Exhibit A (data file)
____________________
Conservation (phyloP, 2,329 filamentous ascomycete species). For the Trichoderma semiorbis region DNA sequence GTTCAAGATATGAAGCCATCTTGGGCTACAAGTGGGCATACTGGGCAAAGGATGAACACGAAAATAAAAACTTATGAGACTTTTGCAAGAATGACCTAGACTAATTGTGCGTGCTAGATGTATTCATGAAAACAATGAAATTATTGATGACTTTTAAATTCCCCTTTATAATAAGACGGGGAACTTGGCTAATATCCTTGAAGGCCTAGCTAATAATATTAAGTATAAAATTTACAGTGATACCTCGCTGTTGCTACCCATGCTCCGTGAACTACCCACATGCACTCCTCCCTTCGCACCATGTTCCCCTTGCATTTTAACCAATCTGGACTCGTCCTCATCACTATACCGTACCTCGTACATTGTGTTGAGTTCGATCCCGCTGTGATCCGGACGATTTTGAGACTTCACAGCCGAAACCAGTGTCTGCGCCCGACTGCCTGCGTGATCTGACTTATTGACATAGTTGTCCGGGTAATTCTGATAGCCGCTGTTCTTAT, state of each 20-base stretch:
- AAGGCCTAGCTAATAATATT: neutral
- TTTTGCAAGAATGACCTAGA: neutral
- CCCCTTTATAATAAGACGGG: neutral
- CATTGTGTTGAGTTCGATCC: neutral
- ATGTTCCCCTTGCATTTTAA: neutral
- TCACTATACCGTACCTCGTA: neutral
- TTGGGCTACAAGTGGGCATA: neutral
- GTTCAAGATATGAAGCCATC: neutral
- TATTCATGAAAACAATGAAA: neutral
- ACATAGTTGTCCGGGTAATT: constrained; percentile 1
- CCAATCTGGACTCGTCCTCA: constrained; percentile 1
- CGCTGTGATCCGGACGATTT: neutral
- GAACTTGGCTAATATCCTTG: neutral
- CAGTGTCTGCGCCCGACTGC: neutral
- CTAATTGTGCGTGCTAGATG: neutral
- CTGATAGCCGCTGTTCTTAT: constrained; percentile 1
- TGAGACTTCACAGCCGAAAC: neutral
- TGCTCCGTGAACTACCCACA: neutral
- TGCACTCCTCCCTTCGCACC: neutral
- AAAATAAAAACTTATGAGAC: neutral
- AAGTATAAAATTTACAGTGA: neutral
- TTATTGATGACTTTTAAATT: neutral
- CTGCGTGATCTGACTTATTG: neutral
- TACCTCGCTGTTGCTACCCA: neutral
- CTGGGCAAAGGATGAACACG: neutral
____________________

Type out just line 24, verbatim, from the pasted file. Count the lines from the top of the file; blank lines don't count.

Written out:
- CTGCGTGATCTGACTTATTG: neutral